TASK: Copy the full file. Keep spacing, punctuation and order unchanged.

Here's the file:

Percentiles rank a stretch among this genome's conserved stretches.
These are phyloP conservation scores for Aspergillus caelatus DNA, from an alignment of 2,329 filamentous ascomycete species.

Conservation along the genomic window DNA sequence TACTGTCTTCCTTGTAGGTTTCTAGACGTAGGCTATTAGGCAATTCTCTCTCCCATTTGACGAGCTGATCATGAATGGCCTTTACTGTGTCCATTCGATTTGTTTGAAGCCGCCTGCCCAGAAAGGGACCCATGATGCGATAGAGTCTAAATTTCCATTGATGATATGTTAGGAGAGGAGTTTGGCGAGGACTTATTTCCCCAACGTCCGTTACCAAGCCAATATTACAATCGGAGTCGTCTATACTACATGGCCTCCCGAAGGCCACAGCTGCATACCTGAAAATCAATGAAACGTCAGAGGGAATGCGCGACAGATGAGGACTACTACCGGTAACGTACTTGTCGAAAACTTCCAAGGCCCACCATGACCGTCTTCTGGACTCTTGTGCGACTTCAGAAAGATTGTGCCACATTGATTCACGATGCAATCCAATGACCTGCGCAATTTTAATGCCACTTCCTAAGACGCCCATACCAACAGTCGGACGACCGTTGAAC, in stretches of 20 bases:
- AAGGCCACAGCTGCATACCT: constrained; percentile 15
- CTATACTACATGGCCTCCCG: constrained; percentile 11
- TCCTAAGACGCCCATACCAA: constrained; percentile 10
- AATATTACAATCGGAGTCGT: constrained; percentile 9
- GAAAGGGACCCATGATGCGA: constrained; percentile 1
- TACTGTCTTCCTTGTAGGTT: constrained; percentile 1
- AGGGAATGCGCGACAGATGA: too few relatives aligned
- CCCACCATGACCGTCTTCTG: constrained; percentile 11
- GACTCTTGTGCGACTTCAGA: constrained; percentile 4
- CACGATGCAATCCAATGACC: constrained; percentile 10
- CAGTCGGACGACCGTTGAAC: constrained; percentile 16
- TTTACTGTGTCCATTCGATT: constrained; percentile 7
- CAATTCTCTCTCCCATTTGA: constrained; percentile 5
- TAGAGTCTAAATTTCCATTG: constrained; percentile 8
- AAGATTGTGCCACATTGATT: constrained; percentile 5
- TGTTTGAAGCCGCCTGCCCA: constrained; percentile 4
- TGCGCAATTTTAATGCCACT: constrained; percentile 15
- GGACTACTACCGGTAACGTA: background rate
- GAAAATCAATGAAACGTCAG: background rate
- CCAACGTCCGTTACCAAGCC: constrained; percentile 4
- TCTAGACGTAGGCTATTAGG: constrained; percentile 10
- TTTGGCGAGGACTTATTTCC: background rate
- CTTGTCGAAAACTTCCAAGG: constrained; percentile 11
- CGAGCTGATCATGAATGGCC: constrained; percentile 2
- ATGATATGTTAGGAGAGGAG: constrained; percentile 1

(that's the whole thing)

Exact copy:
Percentiles rank a stretch among this genome's conserved stretches.
These are phyloP conservation scores for Aspergillus caelatus DNA, from an alignment of 2,329 filamentous ascomycete species.

Conservation along the genomic window DNA sequence TACTGTCTTCCTTGTAGGTTTCTAGACGTAGGCTATTAGGCAATTCTCTCTCCCATTTGACGAGCTGATCATGAATGGCCTTTACTGTGTCCATTCGATTTGTTTGAAGCCGCCTGCCCAGAAAGGGACCCATGATGCGATAGAGTCTAAATTTCCATTGATGATATGTTAGGAGAGGAGTTTGGCGAGGACTTATTTCCCCAACGTCCGTTACCAAGCCAATATTACAATCGGAGTCGTCTATACTACATGGCCTCCCGAAGGCCACAGCTGCATACCTGAAAATCAATGAAACGTCAGAGGGAATGCGCGACAGATGAGGACTACTACCGGTAACGTACTTGTCGAAAACTTCCAAGGCCCACCATGACCGTCTTCTGGACTCTTGTGCGACTTCAGAAAGATTGTGCCACATTGATTCACGATGCAATCCAATGACCTGCGCAATTTTAATGCCACTTCCTAAGACGCCCATACCAACAGTCGGACGACCGTTGAAC, in stretches of 20 bases:
- AAGGCCACAGCTGCATACCT: constrained; percentile 15
- CTATACTACATGGCCTCCCG: constrained; percentile 11
- TCCTAAGACGCCCATACCAA: constrained; percentile 10
- AATATTACAATCGGAGTCGT: constrained; percentile 9
- GAAAGGGACCCATGATGCGA: constrained; percentile 1
- TACTGTCTTCCTTGTAGGTT: constrained; percentile 1
- AGGGAATGCGCGACAGATGA: too few relatives aligned
- CCCACCATGACCGTCTTCTG: constrained; percentile 11
- GACTCTTGTGCGACTTCAGA: constrained; percentile 4
- CACGATGCAATCCAATGACC: constrained; percentile 10
- CAGTCGGACGACCGTTGAAC: constrained; percentile 16
- TTTACTGTGTCCATTCGATT: constrained; percentile 7
- CAATTCTCTCTCCCATTTGA: constrained; percentile 5
- TAGAGTCTAAATTTCCATTG: constrained; percentile 8
- AAGATTGTGCCACATTGATT: constrained; percentile 5
- TGTTTGAAGCCGCCTGCCCA: constrained; percentile 4
- TGCGCAATTTTAATGCCACT: constrained; percentile 15
- GGACTACTACCGGTAACGTA: background rate
- GAAAATCAATGAAACGTCAG: background rate
- CCAACGTCCGTTACCAAGCC: constrained; percentile 4
- TCTAGACGTAGGCTATTAGG: constrained; percentile 10
- TTTGGCGAGGACTTATTTCC: background rate
- CTTGTCGAAAACTTCCAAGG: constrained; percentile 11
- CGAGCTGATCATGAATGGCC: constrained; percentile 2
- ATGATATGTTAGGAGAGGAG: constrained; percentile 1